We have dived into Kubernetes cost accounting and why it is important in previous blog posts. In today’s post, we will discuss the different ways an enterprise can visualize costs and develop a cost accounting model for Kubernetes.
So let’s jump right into it.
Broadly speaking there are three ways enterprises can develop cost accounting models for Kubernetes:
Based on kubernetes primitives
Based on infrastructure
Based on custom organizational groups
Let’s analyze each of these categories in more detail:
Kubernetes has introduced a number of new concepts to the container space. These include pods, services, clusters, controllers and many more. Here we will focus on the ones that provide the most value in terms of cost accounting and allocation.
We will start with Kubernetes itself. This might seem counterintuitive at first but it makes more sense once you consider the fact that enterprise Kubernetes workloads are more likely to be distributed across multiple cloud providers.
Having an overview of Kubernetes costs across all cloud providers is a good starting point. You can see this distinction in the screenshot below where Kubernetes costs are split between AWS and GCP. This cost distribution will automatically propagate to other cloud providers as and when the enterprise starts to leverage them.
Clusters are the next level of abstraction that we can track costs for. Clusters pool together resources from multiple cloud VM’s called nodes in the Kubernetes context. Visualizing costs on the cluster level can be very useful since that is the level of abstraction most DevsOps work with.
Next up are Kubernetes services. Kubernetes services group together a set of pods and define a policy by which they can be accessed. Tracking costs for service level abstractions can be useful since they give us the overall costs of a related set of pods.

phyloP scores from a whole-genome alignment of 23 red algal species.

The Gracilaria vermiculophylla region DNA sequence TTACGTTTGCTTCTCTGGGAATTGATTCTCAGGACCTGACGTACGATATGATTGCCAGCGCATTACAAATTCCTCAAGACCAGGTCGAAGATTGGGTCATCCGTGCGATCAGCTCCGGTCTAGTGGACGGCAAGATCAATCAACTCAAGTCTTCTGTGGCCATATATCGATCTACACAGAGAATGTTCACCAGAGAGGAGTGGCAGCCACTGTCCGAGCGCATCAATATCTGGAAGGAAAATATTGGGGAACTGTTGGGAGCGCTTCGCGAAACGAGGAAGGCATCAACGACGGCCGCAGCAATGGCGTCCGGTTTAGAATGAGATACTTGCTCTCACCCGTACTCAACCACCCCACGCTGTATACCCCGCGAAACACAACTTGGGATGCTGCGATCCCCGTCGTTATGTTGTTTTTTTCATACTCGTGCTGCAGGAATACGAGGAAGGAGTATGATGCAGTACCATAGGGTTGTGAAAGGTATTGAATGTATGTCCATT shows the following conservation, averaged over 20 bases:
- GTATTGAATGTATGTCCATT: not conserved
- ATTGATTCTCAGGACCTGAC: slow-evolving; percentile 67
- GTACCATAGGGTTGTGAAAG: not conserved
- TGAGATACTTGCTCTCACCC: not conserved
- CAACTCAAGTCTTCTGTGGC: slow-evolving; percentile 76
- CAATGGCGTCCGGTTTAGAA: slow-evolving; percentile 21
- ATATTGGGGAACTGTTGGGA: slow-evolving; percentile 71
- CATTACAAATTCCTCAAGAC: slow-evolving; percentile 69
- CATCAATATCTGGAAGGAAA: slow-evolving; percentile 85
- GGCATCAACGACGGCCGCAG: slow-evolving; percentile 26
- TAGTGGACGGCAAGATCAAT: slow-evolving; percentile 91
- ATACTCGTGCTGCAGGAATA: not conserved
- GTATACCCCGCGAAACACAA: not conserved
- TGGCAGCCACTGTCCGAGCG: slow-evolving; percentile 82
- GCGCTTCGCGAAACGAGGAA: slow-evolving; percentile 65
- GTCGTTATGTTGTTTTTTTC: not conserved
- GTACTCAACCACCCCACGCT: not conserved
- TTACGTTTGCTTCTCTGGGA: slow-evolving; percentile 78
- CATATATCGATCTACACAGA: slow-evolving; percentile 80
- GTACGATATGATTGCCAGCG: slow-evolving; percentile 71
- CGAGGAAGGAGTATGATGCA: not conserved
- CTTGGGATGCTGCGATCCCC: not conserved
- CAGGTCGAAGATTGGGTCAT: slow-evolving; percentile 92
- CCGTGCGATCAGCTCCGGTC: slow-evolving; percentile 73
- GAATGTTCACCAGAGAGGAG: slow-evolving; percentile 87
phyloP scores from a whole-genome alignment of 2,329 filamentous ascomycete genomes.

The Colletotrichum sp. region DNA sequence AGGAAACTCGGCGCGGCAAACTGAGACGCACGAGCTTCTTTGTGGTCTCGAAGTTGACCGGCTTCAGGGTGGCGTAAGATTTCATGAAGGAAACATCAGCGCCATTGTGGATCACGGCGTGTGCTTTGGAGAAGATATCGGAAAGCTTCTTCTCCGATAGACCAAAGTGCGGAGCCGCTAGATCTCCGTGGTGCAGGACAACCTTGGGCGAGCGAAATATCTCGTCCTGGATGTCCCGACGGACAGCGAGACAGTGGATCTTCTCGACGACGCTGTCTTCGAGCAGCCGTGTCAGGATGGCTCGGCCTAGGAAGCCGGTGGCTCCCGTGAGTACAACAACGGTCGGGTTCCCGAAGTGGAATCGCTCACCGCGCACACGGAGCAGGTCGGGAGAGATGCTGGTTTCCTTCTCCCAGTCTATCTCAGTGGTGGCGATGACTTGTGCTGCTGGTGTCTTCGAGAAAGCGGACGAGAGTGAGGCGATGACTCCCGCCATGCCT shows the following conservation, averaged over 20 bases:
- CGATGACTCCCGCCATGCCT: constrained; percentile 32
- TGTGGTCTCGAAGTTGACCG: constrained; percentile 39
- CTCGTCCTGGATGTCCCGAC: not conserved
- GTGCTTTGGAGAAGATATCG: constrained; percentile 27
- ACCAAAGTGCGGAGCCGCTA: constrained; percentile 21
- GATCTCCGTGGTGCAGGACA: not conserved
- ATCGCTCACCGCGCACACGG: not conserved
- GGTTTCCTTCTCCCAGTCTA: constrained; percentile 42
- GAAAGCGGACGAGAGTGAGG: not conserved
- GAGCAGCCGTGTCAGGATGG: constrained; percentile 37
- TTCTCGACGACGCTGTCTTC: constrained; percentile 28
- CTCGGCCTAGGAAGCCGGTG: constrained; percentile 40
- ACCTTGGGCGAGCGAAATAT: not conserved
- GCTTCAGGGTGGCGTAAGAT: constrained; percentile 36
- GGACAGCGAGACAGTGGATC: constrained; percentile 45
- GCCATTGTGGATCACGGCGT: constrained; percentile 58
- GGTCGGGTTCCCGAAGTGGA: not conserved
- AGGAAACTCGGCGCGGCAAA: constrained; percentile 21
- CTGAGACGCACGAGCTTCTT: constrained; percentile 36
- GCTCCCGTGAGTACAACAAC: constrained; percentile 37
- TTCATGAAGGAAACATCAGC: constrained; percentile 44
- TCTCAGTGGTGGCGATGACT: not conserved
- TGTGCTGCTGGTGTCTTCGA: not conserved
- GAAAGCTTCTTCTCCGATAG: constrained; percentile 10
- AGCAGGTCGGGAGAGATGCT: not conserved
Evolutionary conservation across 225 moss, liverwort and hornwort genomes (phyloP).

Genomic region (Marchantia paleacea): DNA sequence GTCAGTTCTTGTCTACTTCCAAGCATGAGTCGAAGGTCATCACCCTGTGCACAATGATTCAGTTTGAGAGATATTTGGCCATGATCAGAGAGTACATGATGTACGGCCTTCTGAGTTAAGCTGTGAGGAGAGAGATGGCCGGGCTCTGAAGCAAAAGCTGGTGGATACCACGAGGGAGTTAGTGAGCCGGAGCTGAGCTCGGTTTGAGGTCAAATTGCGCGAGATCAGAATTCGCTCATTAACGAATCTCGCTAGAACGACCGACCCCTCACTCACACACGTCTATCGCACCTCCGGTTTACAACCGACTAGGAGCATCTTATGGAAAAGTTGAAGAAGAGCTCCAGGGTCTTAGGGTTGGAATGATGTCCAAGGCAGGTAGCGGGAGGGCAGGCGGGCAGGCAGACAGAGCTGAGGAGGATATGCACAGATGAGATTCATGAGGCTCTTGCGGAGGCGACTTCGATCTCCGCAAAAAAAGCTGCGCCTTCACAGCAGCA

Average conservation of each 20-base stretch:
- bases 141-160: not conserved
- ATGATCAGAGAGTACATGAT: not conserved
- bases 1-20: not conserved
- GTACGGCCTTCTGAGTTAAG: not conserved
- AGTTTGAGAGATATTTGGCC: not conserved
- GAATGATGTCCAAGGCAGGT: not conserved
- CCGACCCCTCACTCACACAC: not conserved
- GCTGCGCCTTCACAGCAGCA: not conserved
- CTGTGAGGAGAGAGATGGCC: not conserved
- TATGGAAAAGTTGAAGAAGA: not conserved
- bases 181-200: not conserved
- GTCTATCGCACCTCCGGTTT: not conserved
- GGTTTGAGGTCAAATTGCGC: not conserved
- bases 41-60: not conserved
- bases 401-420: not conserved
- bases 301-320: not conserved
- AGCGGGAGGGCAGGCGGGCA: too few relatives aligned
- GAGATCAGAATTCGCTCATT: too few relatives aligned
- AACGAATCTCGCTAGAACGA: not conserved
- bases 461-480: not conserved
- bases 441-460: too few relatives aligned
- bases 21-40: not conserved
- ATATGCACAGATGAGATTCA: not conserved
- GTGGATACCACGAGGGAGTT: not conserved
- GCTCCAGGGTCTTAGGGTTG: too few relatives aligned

Pods and containers are the next obvious choices. Pods are the smallest deployable unit in Kubernetes. Containers are the basic building blocks of containerized applications. Kubernetes allows us to allocate resources to containers using resource requests and limits. Since, resource usage is a big part of Kubernetes costs, tracking pod and container level costs can be very useful.
Another way of visualizing Kubernetes costs is to group or split them, based on the infrastructure layer. Infrastructure refers to the underlying cloud VMs and/or physical on-premise hardware that Kubernetes leverages resources from.
With the current trend of having hybrid or multi-cloud deployments, the infrastructure layer can have a pretty broad footprint, extending across multiple public cloud providers, on-premise data centres, private cloud setups or even edge infrastructure.
For such a broad infrastructure layout, it is useful to visualize Kubernetes costs based on where they are coming from. This would essentially mean having visibility into how Kubernetes costs are divided between the individual infrastructure variants.
But that is just the start. We can dig deeper and visualize costs for the individual VMs that run our Kubernetes workloads. This will give us more granular insight into how costs are driven by different VM variants both inside and across clouds.
Kubernetes and infrastructure level cost accounting is useful and can give us insights into how these groupings contribute to costs.
Enterprises, however also need to track costs across a large number of custom groupings. A good example of this is tracking costs for individual teams and applications. Costs can also be tracked for departments, customers or projects, based on the requirements of individual environments.
By default, custom groupings tend to leverage resources from many different clusters. This can lead to a lot of overlap, where teams or applications leverage the same clusters, services or cloud VMs. Incorporating this overlapping usage will give us an accurate and reliable cost accounting model which can then be used to identify the teams or applications that drive most of our costs, the ones that use allocated resources optimally and where resources might be under-allocated.
Tracking Kubernetes costs for custom groupings like teams allow us to do chargeback and showback and also hold those teams accountable. We will also be able to quickly identify instances where resources are being wasted, make informed decisions about trimming or increasing the amount of allocated resources and implement cost management mechanisms. We can also identify trends in Kubernetes resource usage and plan ahead to expand or reduce our infrastructure footprint as demand varies.
Want to learn more? Download the Kubernetes cost accounting and allocation ebook for AWS
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